Author Brad Meltzer has turned his hand to everything from comics to television shows, and thrillers to works of nonfiction.
His latest book, Heroes for my Daughter, a work of nonfiction, has been six years in the making. The second in a two-book deal, which began with Heroes for my Son, Heroes for my Daughter is filled with photographs and anecdotal and biographical accounts of numerous individuals, some internationally famous, others family members, who Brad has identified as inspirational role models for his daughter. Brad will be giving a presentation and signing copies of his book at Books & Books on Saturday, 28 April.
Ahead of his visit to Cayman, Brad shared some background on his life and work with the Weekender.
Can you explain the idea behind the Heroes books?
Six years ago, on the night my daughter was born, I began writing this book for her. I did the same for my sons when I wrote Heroes For My Son. But as for where this book actually came from, in these past few years, my mother died after losing her battle with breast cancer. And in the past year, I also lost my dad and my grandmother (who’s one of the heroes in here). It’s been a heck of a year. And as I wrote this book, I was forced to look to the world for women (and men) who, like my own parents, could serve as ideal heroes for my daughter.
How does Heroes for my Daughter differ from Heroes for my Son?
To be honest, I really thought both books would be the same – as a dad, I wanted to treat my daughter and sons exactly the same. But when I handed in the manuscript for my daughter’s book, the editor came back with a surprising reply. She noticed that I kept overusing one word throughout the manuscript. That word? Fighter. By my editor’s count, fourteen of the fifty profiles had the word “fight” or “fighter” in it.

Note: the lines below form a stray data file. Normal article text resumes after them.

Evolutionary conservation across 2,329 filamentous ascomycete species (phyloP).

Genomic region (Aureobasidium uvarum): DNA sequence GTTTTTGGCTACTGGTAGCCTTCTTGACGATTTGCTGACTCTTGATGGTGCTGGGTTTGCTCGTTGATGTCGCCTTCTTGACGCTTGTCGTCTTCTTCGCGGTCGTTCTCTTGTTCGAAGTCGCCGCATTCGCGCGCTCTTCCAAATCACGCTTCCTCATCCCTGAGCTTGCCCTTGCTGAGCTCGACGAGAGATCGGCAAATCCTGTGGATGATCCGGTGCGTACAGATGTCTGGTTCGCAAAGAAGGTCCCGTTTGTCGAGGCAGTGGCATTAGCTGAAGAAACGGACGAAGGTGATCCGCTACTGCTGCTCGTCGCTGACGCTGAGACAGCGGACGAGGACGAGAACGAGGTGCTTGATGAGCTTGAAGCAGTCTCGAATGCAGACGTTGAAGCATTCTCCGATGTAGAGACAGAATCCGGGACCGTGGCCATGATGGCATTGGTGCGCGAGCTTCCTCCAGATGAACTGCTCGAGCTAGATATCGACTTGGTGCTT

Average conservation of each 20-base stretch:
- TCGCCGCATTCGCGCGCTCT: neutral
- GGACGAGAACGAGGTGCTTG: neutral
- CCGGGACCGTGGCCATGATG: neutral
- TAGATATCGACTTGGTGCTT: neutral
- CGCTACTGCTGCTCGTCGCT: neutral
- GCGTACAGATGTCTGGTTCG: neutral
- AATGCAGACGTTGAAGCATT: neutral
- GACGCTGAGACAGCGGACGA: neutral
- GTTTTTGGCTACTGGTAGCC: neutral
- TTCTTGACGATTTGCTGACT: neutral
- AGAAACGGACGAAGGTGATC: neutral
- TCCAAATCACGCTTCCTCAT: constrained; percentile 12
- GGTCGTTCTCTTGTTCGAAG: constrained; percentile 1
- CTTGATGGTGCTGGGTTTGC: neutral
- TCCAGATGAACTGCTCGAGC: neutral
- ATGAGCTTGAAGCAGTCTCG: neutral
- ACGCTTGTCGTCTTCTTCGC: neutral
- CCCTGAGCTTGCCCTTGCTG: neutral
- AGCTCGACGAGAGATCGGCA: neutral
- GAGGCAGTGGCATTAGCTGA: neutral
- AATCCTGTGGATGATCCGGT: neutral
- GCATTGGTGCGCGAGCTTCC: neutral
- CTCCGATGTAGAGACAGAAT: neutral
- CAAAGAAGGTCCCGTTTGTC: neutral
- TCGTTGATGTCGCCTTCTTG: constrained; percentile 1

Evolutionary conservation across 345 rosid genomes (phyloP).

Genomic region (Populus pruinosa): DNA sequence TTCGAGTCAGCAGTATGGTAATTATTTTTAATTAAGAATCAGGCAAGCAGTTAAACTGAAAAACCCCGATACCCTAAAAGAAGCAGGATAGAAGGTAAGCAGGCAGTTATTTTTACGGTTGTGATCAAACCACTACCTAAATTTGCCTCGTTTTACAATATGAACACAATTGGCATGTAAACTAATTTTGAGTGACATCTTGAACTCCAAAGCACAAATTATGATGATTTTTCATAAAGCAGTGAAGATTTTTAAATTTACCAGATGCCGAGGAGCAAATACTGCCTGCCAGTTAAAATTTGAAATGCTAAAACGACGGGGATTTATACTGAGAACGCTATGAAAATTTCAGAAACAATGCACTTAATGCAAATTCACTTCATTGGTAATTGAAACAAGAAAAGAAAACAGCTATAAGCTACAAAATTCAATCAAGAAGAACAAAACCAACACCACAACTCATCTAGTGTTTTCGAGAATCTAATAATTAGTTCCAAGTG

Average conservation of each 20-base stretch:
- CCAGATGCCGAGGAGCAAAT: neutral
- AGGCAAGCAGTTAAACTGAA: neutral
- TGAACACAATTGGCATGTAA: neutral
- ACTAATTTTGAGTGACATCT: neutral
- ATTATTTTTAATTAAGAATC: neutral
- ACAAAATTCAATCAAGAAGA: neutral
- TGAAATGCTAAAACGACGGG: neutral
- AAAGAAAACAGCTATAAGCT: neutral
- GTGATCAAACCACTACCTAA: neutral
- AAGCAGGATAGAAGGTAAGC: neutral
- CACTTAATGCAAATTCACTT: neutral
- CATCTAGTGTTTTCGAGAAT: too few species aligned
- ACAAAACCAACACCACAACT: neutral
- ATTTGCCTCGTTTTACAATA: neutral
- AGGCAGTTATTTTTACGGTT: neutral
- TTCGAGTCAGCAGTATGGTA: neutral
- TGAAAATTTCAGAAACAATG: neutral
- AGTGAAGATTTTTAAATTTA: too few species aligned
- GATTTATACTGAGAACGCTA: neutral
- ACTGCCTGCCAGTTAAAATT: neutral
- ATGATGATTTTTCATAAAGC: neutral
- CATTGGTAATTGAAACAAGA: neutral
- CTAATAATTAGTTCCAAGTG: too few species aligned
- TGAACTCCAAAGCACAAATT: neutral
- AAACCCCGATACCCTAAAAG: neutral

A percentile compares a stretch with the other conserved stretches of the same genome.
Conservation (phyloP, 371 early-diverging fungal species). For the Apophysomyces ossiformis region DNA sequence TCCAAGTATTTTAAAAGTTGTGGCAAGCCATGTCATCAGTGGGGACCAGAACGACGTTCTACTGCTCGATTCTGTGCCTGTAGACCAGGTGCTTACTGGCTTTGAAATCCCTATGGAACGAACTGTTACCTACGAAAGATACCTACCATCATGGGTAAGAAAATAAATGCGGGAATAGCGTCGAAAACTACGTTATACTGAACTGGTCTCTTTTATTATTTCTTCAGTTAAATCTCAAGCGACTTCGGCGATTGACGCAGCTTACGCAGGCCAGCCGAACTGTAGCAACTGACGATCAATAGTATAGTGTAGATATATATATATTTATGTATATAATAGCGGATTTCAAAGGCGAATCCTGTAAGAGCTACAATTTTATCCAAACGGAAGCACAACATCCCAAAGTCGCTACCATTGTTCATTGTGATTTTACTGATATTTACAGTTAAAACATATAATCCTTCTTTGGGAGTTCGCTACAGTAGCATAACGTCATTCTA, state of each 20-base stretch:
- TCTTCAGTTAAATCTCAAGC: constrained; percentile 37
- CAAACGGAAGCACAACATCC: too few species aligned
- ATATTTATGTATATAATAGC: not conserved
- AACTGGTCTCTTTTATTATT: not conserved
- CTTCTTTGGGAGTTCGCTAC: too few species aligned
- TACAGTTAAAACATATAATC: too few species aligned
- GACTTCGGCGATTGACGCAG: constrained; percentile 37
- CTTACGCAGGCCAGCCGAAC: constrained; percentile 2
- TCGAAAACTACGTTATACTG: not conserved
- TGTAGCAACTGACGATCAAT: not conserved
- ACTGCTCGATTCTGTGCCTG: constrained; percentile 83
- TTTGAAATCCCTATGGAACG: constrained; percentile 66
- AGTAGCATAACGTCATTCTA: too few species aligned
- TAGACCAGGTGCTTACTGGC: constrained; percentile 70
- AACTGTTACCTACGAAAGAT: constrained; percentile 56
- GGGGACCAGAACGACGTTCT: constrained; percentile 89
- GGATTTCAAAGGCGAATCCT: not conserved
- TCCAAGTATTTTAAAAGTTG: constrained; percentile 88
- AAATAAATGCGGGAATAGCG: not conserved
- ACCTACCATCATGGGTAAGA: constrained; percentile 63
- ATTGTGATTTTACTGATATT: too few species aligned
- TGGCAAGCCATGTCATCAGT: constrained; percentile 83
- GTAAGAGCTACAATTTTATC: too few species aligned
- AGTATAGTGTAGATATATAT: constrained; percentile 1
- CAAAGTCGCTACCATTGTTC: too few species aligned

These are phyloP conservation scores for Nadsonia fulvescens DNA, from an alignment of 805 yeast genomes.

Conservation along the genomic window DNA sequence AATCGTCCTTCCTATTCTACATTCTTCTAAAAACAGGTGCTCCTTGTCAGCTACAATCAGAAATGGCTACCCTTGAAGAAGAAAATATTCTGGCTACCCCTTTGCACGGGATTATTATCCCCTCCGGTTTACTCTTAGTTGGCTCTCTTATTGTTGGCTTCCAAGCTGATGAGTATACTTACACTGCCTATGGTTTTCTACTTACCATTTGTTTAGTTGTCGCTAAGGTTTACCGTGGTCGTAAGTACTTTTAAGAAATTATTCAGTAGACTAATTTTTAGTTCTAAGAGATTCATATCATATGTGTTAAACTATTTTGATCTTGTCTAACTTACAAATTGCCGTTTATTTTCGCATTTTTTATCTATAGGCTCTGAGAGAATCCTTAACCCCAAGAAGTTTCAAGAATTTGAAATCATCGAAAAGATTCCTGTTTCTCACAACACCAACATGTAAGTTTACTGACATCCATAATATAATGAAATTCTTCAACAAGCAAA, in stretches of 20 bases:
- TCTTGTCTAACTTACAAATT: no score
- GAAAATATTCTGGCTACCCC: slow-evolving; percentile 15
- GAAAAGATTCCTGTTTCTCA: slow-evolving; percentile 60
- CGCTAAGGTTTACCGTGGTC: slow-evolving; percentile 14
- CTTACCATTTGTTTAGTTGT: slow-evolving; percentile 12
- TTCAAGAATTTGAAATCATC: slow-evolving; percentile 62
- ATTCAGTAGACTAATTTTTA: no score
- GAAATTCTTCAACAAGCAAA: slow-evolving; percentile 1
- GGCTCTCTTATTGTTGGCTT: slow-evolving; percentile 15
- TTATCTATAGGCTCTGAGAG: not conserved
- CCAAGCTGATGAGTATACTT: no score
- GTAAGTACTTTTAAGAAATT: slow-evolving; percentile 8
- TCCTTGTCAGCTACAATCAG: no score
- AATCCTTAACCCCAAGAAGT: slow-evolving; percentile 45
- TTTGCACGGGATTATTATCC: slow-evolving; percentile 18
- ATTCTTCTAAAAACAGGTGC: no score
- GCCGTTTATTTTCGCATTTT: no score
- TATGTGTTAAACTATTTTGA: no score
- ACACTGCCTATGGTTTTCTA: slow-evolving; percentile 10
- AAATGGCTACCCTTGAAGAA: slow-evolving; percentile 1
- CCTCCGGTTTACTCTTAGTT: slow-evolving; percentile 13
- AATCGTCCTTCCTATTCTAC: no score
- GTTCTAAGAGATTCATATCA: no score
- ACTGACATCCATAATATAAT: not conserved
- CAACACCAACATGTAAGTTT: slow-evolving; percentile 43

As I now often tell my daughter Lila, no matter what stage of life you’re in, when you want something – no matter how impossible it seems – you need to fight for it. When you believe in something, fight for it. And when you see injustice, fight harder than you’ve ever fought before.
How do you find the heroes that you have included?
To pick a hero, it’s like the Supreme Court definition of pornography: You know it when you see it. But in the book, there’s another thing every hero has in common. They all had to do this: Help someone. Some people help thousands of people directly, like Marie Curie or Susan B. Anthony. Others help us by inspiring us, like Amelia Earhart. But you do have to help someone.
Who are some of your greatest heroes?
My grandmother would’ve been 94 years old this week – on the day the book came out. And years ago, when my grandfather died, everyone thought my grandmother wouldn’t be able to go on. But she did. And when she went blind, they thought she wouldn’t be able to go on. But she did. And when she went deaf – barely hearing with her hearing aids – they thought she wouldn’t be able to go on. But she did. I’d go visit her on Sundays and say, “How you doing, Na?” And she’d say, “I can’t complain.” She was wrong. She was blind and deaf and living without her beloved husband and daughter, who both were already dead. She could’ve complained all day long. But to her, as long as she had her family, she had everything.
What are you working on now?
The next thriller, a sequel to The Inner Circle. Also, during the past year, I was looking for clothes for my kids, and all I could find were princesses and sports teams. And I just kept thinking: I have better heroes for them than that.
So I started designing inspiration they could wear. In the end, we brought together the estates of Amelia Earhart, Lucille Ball and Muhammad Ali, plus Abraham Lincoln, George Washington and others – and launched what I keep saying is one of the most inspiring clothing lines in history: Ordinary People Change the World (www.OPCTW.com). It is my core belief – I don’t care how much money you make or what your job title is – I believe in the power of regular people.
And to me, the best part is, when you buy a shirt, YOU get to change the world, because you get to vote on which charity we donate 10 per cent of the profits to.